Women who have a hysterectomy - the surgical procedure that removes the female's uterus - in mid-life do not appear to have an increased risk of cardiovascular disease, researchers found.

Although the procedure is commonly done, previous research discovered that hysterectomies might increase a woman's risk for cardiovascular disease, which is the leading cause of death in American women. However, according to a new long-term research study published online today in the Journal of the American College of Cardiology, hysterectomies might actually not affect a woman's risk for heart disease.

"Middle-aged women who are considering hysterectomy should be encouraged because our results suggest that increased levels of cardiovascular risk factors are not any more likely after hysterectomy relative to after natural menopause," said Karen A. Matthews, PhD, lead author of the study and a distinguished professor of psychiatry and professor of epidemiology and psychology at the University of Pittsburgh.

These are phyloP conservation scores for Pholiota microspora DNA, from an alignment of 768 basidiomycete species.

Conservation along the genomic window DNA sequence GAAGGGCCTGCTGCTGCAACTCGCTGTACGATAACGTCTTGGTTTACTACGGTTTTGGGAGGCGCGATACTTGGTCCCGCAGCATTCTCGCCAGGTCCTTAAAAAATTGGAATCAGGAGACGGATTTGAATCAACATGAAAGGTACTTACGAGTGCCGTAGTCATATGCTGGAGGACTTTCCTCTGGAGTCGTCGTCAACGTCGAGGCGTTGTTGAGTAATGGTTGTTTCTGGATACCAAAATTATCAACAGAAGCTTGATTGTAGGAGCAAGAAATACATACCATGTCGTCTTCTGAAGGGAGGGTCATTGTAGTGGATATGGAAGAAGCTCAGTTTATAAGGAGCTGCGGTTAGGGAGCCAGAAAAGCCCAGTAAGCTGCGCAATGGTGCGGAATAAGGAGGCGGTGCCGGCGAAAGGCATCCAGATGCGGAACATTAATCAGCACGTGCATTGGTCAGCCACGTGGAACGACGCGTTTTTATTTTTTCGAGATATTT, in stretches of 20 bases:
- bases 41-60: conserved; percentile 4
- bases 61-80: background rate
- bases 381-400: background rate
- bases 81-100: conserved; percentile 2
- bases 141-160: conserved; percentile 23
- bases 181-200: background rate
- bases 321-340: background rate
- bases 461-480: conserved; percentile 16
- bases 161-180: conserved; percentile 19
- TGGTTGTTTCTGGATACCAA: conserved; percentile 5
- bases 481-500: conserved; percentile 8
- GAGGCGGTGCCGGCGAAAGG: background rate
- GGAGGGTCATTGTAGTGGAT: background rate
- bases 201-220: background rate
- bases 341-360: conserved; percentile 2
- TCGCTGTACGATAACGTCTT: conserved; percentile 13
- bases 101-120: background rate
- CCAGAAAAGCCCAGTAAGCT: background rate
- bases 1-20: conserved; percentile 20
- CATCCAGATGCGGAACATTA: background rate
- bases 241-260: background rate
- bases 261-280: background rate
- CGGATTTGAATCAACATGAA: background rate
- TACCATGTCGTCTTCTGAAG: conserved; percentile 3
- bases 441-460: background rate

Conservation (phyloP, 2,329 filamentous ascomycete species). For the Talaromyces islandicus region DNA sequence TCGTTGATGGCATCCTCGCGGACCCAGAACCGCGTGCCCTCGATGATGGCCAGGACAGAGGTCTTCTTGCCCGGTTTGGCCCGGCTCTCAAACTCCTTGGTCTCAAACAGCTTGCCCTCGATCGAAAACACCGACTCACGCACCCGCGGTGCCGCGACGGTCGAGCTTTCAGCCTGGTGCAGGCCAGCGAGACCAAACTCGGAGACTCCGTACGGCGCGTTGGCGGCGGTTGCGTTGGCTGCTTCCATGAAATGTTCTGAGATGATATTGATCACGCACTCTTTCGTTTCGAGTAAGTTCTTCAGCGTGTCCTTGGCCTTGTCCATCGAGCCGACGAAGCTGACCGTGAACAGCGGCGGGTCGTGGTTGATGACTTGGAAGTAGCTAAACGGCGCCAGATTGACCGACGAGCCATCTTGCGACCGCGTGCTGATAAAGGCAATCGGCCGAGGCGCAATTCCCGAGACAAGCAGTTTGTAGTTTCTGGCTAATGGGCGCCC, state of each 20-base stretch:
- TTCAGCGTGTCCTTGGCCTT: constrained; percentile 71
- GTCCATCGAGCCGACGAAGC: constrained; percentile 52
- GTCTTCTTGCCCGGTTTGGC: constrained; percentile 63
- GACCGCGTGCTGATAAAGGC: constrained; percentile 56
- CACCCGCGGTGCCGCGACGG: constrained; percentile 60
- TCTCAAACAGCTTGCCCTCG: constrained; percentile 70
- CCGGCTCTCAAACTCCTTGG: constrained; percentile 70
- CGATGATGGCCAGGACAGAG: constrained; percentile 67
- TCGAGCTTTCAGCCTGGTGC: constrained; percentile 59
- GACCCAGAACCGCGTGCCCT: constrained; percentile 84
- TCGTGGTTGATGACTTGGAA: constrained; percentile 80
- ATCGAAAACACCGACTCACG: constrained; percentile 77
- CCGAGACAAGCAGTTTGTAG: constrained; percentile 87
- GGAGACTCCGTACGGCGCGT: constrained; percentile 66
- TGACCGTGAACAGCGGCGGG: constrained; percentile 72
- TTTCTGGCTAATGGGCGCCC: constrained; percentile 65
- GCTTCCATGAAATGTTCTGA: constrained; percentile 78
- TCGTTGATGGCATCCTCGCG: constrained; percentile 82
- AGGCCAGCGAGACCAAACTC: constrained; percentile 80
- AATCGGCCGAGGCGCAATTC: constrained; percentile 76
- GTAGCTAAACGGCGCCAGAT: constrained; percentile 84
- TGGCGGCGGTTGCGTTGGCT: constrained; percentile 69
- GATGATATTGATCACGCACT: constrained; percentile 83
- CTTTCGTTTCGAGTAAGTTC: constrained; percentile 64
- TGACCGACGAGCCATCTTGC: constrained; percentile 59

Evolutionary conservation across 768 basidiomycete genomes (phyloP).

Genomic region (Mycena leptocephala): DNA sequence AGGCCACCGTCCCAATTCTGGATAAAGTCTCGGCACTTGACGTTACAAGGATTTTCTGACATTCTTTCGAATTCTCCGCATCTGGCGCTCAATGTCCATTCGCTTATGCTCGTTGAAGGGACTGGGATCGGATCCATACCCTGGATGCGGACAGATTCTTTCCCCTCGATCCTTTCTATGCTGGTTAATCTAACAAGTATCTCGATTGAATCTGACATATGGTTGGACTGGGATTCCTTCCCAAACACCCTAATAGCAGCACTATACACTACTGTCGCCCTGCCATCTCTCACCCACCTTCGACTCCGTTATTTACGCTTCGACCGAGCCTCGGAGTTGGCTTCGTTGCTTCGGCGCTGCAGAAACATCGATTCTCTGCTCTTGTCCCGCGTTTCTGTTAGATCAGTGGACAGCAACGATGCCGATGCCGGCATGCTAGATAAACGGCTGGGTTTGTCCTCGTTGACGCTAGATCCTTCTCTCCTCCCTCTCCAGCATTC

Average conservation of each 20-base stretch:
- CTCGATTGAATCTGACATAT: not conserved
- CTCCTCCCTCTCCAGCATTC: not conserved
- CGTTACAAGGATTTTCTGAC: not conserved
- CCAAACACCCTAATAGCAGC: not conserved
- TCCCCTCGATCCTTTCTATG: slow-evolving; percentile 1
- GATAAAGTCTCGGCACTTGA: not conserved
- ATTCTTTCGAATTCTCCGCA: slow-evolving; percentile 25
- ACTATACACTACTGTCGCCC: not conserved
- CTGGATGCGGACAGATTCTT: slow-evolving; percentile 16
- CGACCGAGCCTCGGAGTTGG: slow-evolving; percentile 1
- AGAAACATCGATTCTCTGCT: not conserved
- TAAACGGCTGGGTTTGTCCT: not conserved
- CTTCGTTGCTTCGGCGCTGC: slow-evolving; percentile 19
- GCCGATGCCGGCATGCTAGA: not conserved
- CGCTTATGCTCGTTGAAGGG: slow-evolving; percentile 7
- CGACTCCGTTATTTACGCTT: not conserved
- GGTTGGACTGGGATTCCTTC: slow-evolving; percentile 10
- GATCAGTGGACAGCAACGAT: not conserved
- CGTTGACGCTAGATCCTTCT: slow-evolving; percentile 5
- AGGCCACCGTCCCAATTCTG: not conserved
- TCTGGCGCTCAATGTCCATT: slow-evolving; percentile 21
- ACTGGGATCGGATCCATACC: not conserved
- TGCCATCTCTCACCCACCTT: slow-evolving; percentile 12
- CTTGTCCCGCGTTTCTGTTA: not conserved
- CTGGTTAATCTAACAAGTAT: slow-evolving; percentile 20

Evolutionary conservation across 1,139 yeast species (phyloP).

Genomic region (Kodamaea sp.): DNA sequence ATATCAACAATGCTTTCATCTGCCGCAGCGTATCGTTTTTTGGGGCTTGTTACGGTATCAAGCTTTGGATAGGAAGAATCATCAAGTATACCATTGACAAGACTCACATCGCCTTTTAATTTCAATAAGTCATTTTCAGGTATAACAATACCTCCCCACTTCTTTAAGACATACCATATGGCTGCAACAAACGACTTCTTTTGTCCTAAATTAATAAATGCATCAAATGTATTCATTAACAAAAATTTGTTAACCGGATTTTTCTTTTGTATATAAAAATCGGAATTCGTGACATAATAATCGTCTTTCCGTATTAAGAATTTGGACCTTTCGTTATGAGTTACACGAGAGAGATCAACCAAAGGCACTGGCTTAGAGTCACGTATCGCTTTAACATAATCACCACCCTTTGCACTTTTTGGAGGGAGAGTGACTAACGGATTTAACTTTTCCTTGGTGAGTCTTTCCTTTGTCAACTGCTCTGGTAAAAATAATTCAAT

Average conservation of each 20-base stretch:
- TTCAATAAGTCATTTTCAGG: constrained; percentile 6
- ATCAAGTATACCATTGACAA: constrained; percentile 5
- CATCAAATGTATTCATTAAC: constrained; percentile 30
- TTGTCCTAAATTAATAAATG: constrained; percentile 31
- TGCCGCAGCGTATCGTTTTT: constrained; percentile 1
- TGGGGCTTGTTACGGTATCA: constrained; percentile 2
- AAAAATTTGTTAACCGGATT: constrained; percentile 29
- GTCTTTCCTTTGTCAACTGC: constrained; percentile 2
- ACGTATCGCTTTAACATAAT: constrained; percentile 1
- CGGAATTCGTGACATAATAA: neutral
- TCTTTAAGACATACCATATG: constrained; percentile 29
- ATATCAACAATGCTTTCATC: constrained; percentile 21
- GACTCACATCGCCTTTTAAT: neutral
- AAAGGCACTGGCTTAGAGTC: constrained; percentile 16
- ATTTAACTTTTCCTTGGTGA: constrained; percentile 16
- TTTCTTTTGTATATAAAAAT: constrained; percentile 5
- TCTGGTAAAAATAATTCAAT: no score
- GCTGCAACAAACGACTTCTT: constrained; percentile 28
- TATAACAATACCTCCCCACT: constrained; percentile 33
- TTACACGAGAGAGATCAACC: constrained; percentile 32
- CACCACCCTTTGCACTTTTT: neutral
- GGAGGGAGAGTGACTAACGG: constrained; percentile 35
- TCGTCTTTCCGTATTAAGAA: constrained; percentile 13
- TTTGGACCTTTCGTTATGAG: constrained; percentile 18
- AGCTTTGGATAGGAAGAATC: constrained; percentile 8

Investigators followed 3,302 premenopausal women between the ages of 42-52 for 11 years who were enrolled in the Study of Women's Health across the Nation (SWAN). Researchers compared cardiovascular disease risk factors in women prior to and following elective hysterectomy with or without ovary removal to the risk factors prior to and following final menstrual period in women who underwent natural menopause.

Patients' lifestyle factors, medication use and menopausal status were tracked. Women were categorized as premenopausal (including early perimenopause), perimenopausal (late perimenopause), unknown or missing.

In this study, premenopause meant having a period in the last three months with no previous menstrual cycle irregularity.

By 2008, 1,769 women reached menopause naturally. At the same time, 77 women had had a hysterectomy with their ovaries preserved and 106 women had had the procedure with their ovaries removed.

According to the study, there were few women in their study who had had a hysterectomy and their ovaries removed, and the findings could not be generalized to younger women since they only studied older premenopausal women.

The impact of surgery in the long term also was not assessed.